Breeds in a wide variety of open habitats, with openings in various vertical surfaces, including banks, gorges, and human structures.Back to top
Flying insects.Back to top
Nests in burrows or cavities in various substrates. Probably uses burrows made by other species, but may dig its own nest.
|Clutch Size:||4-8 eggs|
|Condition at Hatching:||Helpless with sparse down.|
Catches insects in flight, often close to ground or water surface.Back to top
Northern Rough-winged Swallow populations declined by 26% between 1966 and 2014, according to the North American Breeding Bird Survey. Partners in Flight estimates a global breeding population of 15 million with 81% spending some part of the year in the U.S., 53% in Mexico, and 8% breeding in Canada. They rate a 9 out of 20 on the Continental Concern Score and are not listed in the 2014 State of the Birds Report. These swallows generally adapt well to environments affected by human activity. Back to top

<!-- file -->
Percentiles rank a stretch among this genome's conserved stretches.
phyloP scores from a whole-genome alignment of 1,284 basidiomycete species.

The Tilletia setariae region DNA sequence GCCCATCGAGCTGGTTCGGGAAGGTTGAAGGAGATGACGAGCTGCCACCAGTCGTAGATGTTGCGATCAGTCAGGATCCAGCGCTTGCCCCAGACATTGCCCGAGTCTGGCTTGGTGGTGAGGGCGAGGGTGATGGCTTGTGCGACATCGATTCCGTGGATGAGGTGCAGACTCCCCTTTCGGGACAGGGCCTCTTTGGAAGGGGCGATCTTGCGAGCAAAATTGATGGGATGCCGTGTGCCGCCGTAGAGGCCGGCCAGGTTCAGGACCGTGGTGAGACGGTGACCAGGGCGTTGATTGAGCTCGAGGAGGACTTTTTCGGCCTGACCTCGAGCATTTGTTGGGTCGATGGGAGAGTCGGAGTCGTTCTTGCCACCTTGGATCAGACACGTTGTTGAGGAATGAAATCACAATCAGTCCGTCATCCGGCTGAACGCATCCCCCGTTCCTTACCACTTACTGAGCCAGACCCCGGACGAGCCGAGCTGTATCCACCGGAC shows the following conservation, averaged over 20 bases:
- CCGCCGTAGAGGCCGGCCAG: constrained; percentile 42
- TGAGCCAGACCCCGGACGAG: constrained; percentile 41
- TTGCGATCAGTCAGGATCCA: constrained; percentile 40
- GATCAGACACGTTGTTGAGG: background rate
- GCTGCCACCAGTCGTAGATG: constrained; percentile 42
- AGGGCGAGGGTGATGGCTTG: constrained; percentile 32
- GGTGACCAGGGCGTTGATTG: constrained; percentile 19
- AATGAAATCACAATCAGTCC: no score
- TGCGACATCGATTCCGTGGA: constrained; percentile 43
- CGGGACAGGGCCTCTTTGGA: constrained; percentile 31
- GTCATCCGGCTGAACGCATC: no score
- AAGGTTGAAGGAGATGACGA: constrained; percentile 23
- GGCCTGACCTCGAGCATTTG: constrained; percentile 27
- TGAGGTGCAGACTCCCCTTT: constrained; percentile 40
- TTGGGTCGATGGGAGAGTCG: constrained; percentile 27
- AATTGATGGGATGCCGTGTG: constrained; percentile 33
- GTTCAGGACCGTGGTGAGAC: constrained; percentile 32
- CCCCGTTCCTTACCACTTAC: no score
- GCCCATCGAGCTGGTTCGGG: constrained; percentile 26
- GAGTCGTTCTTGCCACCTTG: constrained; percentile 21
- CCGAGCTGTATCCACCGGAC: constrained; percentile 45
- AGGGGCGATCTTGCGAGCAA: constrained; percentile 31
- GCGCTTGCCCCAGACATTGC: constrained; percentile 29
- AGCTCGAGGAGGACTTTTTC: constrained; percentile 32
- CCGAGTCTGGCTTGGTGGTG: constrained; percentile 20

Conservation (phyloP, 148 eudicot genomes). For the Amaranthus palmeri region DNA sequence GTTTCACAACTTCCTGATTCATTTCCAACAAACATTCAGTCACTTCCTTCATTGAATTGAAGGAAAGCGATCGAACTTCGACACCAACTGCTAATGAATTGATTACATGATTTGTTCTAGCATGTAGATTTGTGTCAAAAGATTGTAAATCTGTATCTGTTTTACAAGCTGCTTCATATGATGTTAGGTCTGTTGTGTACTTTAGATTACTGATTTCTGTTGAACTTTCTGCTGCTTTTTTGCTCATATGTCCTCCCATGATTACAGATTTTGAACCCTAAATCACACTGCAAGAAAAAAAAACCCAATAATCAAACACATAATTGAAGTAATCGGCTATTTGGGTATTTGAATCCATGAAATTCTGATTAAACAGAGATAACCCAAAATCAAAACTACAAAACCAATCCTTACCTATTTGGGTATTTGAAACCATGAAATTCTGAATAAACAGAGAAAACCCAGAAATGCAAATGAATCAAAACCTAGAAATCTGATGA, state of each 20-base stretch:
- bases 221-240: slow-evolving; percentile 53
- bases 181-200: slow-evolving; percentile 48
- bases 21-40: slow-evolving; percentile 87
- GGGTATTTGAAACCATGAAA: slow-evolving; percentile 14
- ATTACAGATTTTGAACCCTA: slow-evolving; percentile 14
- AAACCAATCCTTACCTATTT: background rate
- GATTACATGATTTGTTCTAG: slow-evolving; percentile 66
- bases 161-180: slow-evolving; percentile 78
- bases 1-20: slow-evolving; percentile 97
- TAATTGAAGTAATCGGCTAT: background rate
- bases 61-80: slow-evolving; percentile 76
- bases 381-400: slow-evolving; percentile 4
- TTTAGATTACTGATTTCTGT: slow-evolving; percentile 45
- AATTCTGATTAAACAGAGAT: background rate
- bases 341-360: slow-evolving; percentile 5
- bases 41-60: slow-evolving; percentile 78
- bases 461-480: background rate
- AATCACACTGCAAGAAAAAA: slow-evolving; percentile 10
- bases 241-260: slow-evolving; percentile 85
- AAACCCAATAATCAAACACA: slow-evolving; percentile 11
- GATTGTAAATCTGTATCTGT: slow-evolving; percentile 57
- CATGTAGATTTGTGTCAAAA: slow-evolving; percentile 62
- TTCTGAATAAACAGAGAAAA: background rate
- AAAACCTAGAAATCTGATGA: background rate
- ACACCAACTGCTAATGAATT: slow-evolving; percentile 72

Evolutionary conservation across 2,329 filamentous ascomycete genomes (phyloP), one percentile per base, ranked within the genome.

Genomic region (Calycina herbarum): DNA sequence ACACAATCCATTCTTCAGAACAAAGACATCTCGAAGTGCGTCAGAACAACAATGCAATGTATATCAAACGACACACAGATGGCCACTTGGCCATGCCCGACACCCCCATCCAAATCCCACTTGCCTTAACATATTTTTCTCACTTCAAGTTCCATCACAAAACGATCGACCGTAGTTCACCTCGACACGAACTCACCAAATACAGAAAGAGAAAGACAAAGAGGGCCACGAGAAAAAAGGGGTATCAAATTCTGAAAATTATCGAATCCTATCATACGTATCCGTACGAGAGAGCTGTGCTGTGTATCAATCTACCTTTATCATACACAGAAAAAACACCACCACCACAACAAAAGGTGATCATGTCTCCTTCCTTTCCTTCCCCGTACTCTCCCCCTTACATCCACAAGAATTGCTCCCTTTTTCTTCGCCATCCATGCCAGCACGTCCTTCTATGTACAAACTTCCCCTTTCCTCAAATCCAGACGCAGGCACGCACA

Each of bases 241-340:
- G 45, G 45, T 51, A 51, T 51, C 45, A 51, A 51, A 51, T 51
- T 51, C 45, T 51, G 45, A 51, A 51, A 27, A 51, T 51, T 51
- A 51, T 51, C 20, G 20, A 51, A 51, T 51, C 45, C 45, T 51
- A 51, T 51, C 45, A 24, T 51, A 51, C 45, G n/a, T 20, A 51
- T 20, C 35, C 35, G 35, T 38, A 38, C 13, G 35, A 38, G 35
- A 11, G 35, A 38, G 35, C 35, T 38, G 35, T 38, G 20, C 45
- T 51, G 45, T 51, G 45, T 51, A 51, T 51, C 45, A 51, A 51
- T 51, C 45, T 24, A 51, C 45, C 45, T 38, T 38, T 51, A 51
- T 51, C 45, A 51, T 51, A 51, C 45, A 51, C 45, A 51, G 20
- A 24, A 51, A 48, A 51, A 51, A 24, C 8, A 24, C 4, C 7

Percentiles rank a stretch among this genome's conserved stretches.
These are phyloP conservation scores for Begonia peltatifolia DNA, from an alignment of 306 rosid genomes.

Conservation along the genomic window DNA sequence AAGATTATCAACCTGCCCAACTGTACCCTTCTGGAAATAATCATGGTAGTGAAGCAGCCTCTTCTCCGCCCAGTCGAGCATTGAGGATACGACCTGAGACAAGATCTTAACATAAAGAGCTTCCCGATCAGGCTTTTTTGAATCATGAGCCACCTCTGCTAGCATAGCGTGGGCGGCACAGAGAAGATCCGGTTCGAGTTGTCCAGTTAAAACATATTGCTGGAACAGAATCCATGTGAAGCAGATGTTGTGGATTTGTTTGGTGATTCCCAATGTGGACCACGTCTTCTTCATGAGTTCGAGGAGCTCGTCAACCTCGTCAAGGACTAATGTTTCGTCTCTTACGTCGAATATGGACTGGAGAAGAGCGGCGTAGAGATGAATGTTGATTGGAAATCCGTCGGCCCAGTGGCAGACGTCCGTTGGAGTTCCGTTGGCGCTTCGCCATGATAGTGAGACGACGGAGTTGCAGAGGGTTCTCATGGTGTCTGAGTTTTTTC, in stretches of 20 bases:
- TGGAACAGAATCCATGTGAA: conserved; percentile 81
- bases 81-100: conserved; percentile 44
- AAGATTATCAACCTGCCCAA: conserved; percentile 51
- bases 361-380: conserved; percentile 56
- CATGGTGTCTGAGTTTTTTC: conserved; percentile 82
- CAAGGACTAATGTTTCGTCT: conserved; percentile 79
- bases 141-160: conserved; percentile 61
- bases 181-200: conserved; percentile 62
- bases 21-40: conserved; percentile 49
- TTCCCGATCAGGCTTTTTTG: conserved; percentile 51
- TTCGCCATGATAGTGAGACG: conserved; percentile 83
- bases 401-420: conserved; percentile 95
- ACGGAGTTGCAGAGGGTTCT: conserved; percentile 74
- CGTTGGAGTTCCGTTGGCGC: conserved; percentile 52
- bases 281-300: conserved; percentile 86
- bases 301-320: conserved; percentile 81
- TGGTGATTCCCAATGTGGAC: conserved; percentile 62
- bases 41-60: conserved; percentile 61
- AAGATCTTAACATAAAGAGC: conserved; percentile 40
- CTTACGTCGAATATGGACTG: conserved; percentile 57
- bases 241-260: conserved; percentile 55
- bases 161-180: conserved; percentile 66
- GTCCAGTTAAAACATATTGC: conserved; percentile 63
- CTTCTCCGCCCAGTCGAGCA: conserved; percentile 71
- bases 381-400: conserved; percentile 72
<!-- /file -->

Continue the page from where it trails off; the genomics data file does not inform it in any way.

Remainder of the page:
De Jong, Michael J. 1996. Northern Rough-winged Swallow (Stelgidopteryx serripennis), version 2.0. In The Birds of North America (P. G. Rodewald, editor). Cornell Lab of Ornithology, Ithaca, New York, USA.
Lutmerding, J. A. and A. S. Love. Longevity records of North American birds. Version 2015.2. Patuxent Wildlife Research Center, Bird Banding Laboratory 2015.
North American Bird Conservation Initiative. 2014. The State of the Birds 2014 Report. US Department of Interior, Washington, DC, USA.
Partners in Flight. 2017. Avian Conservation Assessment Database. 2017.
Sauer, J. R., J. E. Hines, J. E. Fallon, K. L. Pardieck, Jr. Ziolkowski, D. J. and W. A. Link. The North American Breeding Bird Survey, results and analysis 1966-2013 (Version 1.30.15). USGS Patuxtent Wildlife Research Center 2014b. Available from http://www.mbr-pwrc.usgs.gov/bbs/.
Sibley, David Allen. 2014. The Sibley guide to birds, second edition. Alfred A Knopf, New York.